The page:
Reading The Fine Print: 6 Things To Be Wary Of

Contracts are one of the most important documents you’ll ever sign in your life. A contract is a legally binding agreement between two or more parties, and it can be used for anything from hiring a new employee to taking out a loan.

But before you sign any contract, it’s important to read the fine print. By reading the fine print or having someone explain it to you, you can ensure that you’re getting what you expect from the contract and that there are no surprises down the road.

Reading The Fine Print

Hidden fees and penalties

Often, companies will try to sneak in hidden fees and penalties by burying them in the fine print. Be on the lookout for processing fees, administrative fees, or late payment penalties.

For instance, in homeowners insurance policies, there’s often a clause that allows the insurance company to cancel your policy if you miss a payment. And while that may not seem like a big deal, according to Avner Gat, if your home is damaged and you need to make a claim, you could be left without coverage – and stuck with a hefty repair bill. Also, check the interest rates on any loans you take out.

If you’re unsure what a fee is, ask the company to explain it before you sign the contract. Suppose they try to avoid or skirt your question.

Changing the terms

Be aware of any clauses that state that the company can change the contract terms at any time. This means they could raise your rates or add new fees without your knowledge or consent. If you see this in a contract, try to negotiate with the company to have that clause removed. It may be best to walk away from the deal if they’re unwilling.

Additionally, watch out for automatic renewals. These clauses often fly under the radar, but they can be very costly if you’re not careful. Make sure you understand how an automatic renewal works before signing any contract. Otherwise, you could inadvertently end up agreeing to terms you’re not happy with – or paying for a service you no longer want or need.

One-sided terms

Another thing to watch out for in the fine print is one-sided terms. This is when the contract is heavily biased in favour of one party, usually the company or organization that wrote it. One-sided terms can be found in everything from employment contracts to loan agreements.

For example, an employment contract may state that the company can terminate your employment at any time, for any reason, and without notice. Or, a loan agreement may state that the lender can change the interest rate at any time and without prior notice. One-sided terms are often unfair to the other party, so it’s important to look for them.


A loophole is a way for one party to get out of the contract without repercussions. For example, a company may try to include a clause that says they’re not responsible for any damages caused by their product – even if it’s defective. Or, a loan agreement may state that the lender can call the loan due at any time, even if you’re current on your payments.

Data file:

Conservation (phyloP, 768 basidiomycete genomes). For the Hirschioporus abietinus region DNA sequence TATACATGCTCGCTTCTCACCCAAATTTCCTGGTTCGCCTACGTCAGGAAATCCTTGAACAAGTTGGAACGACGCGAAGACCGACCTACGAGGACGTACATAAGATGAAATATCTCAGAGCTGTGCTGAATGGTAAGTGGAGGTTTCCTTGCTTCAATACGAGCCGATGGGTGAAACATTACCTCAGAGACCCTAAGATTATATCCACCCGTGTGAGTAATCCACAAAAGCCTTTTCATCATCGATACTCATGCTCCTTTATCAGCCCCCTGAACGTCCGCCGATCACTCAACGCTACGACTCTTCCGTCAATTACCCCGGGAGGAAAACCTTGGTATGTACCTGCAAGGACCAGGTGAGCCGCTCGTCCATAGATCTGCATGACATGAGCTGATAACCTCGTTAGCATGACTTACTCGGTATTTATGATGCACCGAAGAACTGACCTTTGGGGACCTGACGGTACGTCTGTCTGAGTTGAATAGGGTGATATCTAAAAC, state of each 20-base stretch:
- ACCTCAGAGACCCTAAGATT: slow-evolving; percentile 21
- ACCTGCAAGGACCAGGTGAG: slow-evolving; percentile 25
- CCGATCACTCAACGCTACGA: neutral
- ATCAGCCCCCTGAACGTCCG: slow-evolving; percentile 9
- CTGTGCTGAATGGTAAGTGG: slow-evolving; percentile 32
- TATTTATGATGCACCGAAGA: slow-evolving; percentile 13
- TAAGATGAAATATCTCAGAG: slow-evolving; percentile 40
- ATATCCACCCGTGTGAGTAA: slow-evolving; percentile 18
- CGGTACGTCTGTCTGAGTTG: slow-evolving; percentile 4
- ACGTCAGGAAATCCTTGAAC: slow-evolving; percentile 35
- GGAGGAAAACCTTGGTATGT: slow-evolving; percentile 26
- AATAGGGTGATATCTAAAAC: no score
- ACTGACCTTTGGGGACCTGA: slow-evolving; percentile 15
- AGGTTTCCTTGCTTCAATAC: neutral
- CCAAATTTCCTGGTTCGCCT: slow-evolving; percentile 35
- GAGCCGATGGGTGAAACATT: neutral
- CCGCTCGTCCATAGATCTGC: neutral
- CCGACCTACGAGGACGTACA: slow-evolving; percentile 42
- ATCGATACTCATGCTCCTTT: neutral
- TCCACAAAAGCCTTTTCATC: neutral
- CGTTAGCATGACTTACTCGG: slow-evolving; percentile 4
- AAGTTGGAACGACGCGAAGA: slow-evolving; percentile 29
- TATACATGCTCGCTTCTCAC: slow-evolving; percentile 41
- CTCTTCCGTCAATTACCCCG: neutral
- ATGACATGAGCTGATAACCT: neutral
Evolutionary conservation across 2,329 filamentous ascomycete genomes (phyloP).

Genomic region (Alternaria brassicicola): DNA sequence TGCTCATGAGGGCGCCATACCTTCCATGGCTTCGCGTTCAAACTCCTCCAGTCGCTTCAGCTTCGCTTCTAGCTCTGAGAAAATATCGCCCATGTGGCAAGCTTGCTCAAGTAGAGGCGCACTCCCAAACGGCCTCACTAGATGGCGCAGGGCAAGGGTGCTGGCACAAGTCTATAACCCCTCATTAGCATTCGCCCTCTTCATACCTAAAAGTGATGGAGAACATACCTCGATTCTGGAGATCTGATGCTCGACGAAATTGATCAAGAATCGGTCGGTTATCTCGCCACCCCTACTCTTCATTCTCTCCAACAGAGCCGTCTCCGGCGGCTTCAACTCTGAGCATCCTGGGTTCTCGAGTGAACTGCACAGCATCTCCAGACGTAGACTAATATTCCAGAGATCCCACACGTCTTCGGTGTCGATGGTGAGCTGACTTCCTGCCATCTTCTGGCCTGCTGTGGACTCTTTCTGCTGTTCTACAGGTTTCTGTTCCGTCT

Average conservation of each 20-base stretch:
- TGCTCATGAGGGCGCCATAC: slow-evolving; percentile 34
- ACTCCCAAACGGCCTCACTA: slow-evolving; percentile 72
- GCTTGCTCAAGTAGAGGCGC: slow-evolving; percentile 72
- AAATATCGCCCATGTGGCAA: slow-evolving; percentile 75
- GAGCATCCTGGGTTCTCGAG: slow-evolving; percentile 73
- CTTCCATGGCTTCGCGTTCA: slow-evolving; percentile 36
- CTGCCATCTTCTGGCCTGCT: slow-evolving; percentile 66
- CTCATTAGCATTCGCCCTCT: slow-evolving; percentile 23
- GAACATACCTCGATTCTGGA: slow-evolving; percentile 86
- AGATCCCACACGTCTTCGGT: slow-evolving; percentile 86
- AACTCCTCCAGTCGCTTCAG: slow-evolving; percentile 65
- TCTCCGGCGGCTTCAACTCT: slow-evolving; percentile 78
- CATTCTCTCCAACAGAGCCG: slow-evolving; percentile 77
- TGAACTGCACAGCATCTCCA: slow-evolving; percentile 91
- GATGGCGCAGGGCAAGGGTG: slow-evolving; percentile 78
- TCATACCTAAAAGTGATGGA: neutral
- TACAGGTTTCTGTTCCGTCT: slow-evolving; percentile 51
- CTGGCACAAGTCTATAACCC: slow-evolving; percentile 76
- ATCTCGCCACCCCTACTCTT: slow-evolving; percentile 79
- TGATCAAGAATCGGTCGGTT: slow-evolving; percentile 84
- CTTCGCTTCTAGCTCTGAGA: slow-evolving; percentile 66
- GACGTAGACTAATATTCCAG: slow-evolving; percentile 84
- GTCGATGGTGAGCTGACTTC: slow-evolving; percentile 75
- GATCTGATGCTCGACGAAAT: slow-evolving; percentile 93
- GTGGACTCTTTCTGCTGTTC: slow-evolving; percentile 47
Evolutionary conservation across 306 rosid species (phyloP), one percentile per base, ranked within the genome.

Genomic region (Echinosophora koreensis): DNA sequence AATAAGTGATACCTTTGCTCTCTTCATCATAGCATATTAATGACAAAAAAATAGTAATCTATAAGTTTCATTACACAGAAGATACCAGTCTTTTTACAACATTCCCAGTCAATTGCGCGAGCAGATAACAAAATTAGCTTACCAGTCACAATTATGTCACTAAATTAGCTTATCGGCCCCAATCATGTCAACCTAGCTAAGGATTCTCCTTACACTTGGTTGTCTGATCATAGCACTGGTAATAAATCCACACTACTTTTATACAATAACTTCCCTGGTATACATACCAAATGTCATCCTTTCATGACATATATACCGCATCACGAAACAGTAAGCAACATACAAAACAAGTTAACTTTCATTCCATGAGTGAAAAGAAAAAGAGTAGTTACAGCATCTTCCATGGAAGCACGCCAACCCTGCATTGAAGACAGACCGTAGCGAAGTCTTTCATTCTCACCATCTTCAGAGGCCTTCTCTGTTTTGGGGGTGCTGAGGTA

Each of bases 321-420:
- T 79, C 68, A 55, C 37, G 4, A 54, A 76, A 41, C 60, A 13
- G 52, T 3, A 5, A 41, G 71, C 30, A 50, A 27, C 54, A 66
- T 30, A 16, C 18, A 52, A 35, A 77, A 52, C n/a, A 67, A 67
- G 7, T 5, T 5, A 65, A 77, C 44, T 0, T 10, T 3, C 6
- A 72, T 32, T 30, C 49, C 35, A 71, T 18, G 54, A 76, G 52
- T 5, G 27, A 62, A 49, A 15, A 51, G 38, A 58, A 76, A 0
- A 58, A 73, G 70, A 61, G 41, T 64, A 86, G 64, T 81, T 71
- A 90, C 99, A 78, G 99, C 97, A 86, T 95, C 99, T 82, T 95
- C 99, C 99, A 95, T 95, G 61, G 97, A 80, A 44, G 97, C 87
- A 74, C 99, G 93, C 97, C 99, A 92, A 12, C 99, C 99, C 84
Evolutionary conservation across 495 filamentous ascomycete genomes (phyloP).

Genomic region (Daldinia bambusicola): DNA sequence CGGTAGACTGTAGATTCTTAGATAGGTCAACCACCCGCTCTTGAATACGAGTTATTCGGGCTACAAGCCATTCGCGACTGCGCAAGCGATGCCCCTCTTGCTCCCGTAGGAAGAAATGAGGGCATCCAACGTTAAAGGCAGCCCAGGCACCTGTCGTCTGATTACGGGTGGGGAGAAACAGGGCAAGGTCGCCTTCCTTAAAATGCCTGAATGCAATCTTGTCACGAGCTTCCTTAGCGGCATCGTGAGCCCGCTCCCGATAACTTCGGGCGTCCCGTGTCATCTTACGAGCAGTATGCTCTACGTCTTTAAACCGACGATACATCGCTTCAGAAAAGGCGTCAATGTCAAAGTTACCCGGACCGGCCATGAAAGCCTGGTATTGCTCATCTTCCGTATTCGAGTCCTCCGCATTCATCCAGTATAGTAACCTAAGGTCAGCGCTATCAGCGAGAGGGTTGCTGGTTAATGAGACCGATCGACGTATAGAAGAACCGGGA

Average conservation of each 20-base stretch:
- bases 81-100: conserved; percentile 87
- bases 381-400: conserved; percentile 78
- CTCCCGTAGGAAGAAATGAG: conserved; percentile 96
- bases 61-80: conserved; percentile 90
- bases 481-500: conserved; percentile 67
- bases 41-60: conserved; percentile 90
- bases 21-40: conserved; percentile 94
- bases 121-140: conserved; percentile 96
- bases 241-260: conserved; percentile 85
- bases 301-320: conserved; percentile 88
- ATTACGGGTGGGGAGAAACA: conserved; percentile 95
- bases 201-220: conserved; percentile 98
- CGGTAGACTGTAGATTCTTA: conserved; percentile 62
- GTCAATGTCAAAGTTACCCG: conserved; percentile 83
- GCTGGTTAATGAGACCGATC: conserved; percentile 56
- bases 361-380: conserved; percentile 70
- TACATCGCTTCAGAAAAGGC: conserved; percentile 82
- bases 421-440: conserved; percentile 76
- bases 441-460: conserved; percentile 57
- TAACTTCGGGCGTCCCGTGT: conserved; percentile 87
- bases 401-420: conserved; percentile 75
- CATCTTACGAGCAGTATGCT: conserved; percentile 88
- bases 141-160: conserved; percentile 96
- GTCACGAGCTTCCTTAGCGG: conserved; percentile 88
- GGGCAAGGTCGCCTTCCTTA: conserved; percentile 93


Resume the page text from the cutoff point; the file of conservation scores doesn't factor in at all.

Loopholes like these can be extremely unfair, so it’s important to read the fine print carefully and look for any clauses that could allow the other party to back out of the contract. 

Arbitration clauses

Arbitration clauses are becoming more and more common in contracts these days. This clause says that if you dispute with the other party, you must go through arbitration instead of taking them to court.

While arbitration can be a faster and cheaper way to resolve a dispute, it’s not always in your best interest. First, you’ll likely have to pay the arbitrator’s fees, which can add up quickly. Secondly, the arbitrator may not be impartial – they could be friends with the other party or have a financial interest in the case’s outcome. And finally, the arbitrator’s decision is usually final, which means you won’t be able to appeal if you don’t like the outcome.

Third parties

A third-party clause allows the other party to bring in a third party to help them with the contract – and you may not even know about it until it’s too late.

For example, let’s say you’re signing a lease for an apartment. The lease may include a clause that says the landlord can bring in a third party to help them with repairs or maintenance. This means they could have someone enter your apartment without your knowledge or consent.

Reading The Fine Print

By being aware of these six things to watch out for, you can protect yourself from unfair terms and hidden fees. It’s important to take your time reading through a contract and ask questions if something isn’t clear.

If you’re still unsure what a clause means, get help from an attorney or someone familiar with contracts.

Reading The Fine Print: 6 Things To Be Wary Of 1

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